OAKLAND -- Dotted along the thoroughfares and side streets throughout the Bay Area are bursts of pink and white blooms of the Flowering Plum tree, an ornamental, non-fruiting tree with flowers so beautiful it has inspired centuries of artists in paintings and poetry.
The tree is unmistakable in its look among the stark cement urban landscape with its rush of colors standing out among other street trees that have yet to regrow their leaves since fall.
They can be seen now near Children's Hospital, along the side streets around MacArthur BART and in parts of the Rockridge district.
"I jog the local streets, and it's so beautiful to run by these trees, to get that heady perfume in your face," said Steve Wethy, who has a round Flowering Plum blooming in front of his home on Genoa Street ï»¿in North Oakland. "It's wonderful to have this unified color this time of year, and I even love the pools of flowers below the trees."
Flowering Plum trees are winter trees, not spring ones. They only bloom for a few weeks out of the year, usually in late February and early March. They are native to Asia and because they bloom so close to the Chinese Lunar New Year, they are considered to be the "flower of the first month," said Elaine Sedlack, a horticulturalist at the UC Berkeley Botanical Garden.
Sedlack, who cares for the Asian collection at the garden, said poems about the plum tree can be traced back in Chinese culture to as early as the Song Dynasty which ruled the country between 960 and 1279 A.D. In paintings, they are often paired with bamboo and pine as the "Three Friends of Winter" symbolizing perseverance, integrity and modesty.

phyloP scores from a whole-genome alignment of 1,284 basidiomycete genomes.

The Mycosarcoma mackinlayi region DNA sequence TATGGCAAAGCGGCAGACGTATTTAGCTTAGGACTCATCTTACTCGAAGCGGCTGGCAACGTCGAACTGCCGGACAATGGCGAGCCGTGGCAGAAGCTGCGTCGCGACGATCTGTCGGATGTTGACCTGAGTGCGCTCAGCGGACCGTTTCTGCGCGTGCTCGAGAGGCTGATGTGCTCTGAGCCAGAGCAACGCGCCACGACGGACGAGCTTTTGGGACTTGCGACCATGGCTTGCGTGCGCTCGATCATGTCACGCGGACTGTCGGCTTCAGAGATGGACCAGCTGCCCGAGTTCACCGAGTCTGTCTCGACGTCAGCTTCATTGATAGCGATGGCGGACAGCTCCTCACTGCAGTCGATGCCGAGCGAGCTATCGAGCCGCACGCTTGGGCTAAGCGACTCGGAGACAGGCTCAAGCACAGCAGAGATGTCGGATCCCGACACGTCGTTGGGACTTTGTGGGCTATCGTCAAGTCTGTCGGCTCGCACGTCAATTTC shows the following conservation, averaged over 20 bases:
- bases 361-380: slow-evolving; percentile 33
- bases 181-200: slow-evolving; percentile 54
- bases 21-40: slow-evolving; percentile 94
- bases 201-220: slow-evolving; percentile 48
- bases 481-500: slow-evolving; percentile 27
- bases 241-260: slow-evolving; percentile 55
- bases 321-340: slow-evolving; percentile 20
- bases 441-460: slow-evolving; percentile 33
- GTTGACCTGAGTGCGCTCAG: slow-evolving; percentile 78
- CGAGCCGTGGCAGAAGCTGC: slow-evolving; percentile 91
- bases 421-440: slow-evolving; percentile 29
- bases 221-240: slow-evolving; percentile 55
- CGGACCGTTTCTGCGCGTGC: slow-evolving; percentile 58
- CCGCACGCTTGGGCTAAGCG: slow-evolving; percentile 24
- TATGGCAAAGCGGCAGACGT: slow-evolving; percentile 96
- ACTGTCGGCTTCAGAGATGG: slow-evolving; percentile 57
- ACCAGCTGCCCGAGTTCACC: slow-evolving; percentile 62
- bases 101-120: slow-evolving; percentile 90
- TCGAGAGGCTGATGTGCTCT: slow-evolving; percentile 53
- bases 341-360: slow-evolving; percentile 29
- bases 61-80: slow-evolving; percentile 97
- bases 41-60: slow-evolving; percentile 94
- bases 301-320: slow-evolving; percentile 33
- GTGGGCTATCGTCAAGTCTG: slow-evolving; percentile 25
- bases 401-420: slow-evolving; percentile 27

"Plum trees are one of the most enduring and pervasive images in East Asian Art," Sedlack said. "Even now people are using them in poetry and art."
There are many varietals and hybrids of plum trees that flower in late winter. While many bear fruit, the majority planted in urban landscapes do not because the fruit-bearing trees often go unpicked and the fruit falls to the ground, said Judy Thomas, an arborist and retired horticulture professor at Merritt College.
"People love the flowers but don't want to deal with messy fruit," she said.
The trees are planted as street trees in the Bay Area because they are robust growers in this climate and have nonaggressive roots that don't tend to pull up sidewalks. It doesn't hurt that they bring a palette of color at the end of a season known for plant dormancy.
"I think they're lovely," said Chelsea Brunett who lives just down the block from Wethy in a corner home with surrounding sidewalks dominated by the trees. "It's amazing how many I see in this neighborhood. I have a lot of friends in the area, and there's at least one on every street. They make it feel like it is spring already."
While spring doesn't officially start until March 20, there are other plants and trees blooming around Oakland in late winter, Thomas said. The manzanita tree, native to the Oakland hills and in the parks, are showing white flowers now while the Pink Flowering Currant shrub, also in the Oakland hills parks, are presenting pink hanging flowers. On the city's freeways, the non-native acacia tree is offering blankets of yellow blooms.